So what didn’t I like about Green Room? Well, a lot of what I’m going to say isn’t going to be criticism but more like me talking through things with myself. The only problems I had with Green Room revolved around the films story, but it’s not that the movie made no sense it’s more like I was just too confused for too long so the experience is not a great one in my head. Anyway, let’s dive in so you can figure out what I mean. First of all, why was Darcy okay with one band leaving after seeing a dead chick, but not the other band? Was it because he assumed that they would be killed by the heroin he gives them? If so, that’s pretty ballsy. Was it because the one band was from out of town, and he didn’t know them? I guess that would make sense, but the film never points that out. Also, why the fuck did that dude kill the girl in the dressing room, and what was the point of the note? The note was given to Emily, and Anton Yelchin sees this. Later we find out that the note was a cue, but for what? For Emily and Daniel to leave? Why would they leave in the middle of a song? Why couldn’t he just walk up to her and say “hey, let’s leave”? It just seems needlessly complicated. Also, what’s the point of the red laces? Are the people who wear red laces affiliated with the heroin operation, or do so many people accidentally find out about the heroin operation/ see some girl get killed that Darcy needed to hire a group of dudes specifically to kill motherfuckers? Why did Darcy not want to shoot the band members either? He specifically says “no guns” because he wants it to look like they were attacked by dogs (I guess), but then he says that the dudes can use blades. What the fuck? Does he think that police can’t tell the difference between blades and dogs? Was he planning on using the red lace guys again if the police start asking too many questions? And then later in the movie we hear gunshots anyway. Did they decide to shoot the bodies after they were already dead? Were they doing target practice? Did one of the band members get up as a zombie and they had to fucking double-tap them? So much shit in this movie just kind of happens, and leaves you to figure it out later. I like this process in theory, but the execution got kind of muddled at times. And even though a lot of the questions I asked have already been answered in my head, the fact that I had to ask them in the first place means that I didn’t really get the movie.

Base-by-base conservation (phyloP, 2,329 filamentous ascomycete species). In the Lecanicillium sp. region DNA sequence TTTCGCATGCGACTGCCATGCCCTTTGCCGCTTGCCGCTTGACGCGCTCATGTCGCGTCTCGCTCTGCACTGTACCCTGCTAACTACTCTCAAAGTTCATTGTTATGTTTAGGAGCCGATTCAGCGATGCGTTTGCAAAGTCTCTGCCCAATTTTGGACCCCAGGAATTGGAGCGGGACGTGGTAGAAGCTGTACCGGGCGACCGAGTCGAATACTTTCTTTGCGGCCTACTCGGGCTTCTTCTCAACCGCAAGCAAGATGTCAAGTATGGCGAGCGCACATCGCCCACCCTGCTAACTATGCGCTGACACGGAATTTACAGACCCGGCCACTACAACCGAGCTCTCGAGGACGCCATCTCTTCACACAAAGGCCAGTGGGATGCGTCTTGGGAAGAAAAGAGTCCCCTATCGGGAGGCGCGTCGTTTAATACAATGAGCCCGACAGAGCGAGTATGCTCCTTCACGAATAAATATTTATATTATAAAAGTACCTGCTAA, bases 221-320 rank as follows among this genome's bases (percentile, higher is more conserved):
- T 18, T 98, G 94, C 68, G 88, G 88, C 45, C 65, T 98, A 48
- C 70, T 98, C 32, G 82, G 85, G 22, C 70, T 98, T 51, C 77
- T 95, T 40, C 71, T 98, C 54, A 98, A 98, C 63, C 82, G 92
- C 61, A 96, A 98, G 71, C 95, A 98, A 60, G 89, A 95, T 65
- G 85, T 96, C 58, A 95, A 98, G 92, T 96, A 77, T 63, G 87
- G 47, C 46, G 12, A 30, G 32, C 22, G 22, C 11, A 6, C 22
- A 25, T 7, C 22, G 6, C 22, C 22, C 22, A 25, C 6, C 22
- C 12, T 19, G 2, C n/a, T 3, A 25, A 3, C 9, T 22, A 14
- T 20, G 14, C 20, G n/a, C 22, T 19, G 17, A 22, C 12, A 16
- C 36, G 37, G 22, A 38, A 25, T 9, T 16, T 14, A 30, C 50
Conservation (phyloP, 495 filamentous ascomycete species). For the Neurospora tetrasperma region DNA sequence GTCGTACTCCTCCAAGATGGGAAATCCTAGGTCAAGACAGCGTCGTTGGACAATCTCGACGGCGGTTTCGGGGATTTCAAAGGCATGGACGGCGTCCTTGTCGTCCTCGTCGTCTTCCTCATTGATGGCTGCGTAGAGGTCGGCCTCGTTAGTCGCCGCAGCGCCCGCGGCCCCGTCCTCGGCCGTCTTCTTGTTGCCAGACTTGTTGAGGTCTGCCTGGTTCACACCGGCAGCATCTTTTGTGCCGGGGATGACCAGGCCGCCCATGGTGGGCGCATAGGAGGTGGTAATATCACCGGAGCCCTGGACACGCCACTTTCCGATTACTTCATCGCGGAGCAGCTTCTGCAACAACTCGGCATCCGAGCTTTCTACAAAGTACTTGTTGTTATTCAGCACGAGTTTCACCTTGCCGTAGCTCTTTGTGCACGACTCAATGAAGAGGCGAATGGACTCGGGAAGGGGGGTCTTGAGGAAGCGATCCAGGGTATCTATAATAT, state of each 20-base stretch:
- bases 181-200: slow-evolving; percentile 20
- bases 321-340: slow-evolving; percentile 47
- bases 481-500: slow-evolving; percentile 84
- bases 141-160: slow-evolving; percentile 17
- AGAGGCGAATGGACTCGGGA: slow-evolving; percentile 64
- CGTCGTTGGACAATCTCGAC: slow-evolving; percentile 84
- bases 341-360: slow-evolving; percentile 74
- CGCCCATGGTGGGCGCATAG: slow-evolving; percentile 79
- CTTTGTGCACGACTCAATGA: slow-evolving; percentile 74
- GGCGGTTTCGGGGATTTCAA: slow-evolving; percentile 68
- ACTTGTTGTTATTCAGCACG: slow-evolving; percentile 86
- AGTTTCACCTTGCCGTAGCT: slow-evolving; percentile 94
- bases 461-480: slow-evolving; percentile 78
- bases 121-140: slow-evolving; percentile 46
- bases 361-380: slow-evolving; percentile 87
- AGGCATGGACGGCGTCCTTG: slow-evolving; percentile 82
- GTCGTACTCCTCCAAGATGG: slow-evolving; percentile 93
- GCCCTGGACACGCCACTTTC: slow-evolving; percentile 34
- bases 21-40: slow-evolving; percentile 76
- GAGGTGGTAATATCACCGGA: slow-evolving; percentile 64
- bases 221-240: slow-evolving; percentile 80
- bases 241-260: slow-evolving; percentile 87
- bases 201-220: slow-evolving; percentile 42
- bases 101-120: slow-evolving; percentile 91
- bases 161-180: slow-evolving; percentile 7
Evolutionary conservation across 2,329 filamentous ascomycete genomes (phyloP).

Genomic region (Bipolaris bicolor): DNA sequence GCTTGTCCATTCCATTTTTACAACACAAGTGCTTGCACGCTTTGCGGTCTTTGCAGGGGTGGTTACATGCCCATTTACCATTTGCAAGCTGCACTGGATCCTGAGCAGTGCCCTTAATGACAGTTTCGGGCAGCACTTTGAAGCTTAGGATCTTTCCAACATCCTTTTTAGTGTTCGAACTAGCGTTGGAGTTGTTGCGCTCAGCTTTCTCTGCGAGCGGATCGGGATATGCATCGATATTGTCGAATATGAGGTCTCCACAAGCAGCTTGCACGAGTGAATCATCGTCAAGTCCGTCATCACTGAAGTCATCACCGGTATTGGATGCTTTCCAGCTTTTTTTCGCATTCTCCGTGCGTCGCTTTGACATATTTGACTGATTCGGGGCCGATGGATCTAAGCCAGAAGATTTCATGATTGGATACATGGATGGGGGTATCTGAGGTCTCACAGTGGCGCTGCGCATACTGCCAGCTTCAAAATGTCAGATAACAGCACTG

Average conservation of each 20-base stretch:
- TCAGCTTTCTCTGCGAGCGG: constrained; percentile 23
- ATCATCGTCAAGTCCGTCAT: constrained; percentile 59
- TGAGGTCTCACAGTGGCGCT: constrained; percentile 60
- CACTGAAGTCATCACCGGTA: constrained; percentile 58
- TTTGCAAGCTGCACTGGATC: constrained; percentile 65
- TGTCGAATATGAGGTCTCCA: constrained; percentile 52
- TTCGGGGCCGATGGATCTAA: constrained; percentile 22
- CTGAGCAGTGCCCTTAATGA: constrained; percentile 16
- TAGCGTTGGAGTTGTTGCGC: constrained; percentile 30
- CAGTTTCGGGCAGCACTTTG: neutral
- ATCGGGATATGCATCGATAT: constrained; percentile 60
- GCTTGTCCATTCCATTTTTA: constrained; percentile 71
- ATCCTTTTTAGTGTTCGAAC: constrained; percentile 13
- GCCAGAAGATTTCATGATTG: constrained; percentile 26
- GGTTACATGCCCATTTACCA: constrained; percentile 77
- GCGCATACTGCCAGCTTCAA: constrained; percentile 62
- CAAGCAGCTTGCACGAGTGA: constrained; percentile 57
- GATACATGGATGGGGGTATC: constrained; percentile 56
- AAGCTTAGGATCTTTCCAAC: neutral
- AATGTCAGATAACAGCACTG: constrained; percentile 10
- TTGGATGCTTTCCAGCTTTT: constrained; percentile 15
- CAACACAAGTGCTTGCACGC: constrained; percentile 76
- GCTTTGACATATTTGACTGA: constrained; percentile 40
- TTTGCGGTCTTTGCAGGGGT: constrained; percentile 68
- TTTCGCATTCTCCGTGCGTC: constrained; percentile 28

Overall Green Room, while offering a very intense experience, just didn’t have a story that did it for me. The effects were great, the performances were great, the atmosphere was great, but something about the story left me less than thrilled. Maybe it was because it is a little convoluted, maybe it was because I didn’t understand some parts; whatever it was, it left me underwhelmed.

I give Green Room a B

Advertisements

Leave a Reply

Fill in your details below or click an icon to log in:

WordPress.com Logo

You are commenting using your WordPress.com account. Log Out /  Change )

Google photo

You are commenting using your Google account. Log Out /  Change )

Twitter picture

You are commenting using your Twitter account. Log Out /  Change )

Facebook photo

You are commenting using your Facebook account. Log Out /  Change )

Connecting to %s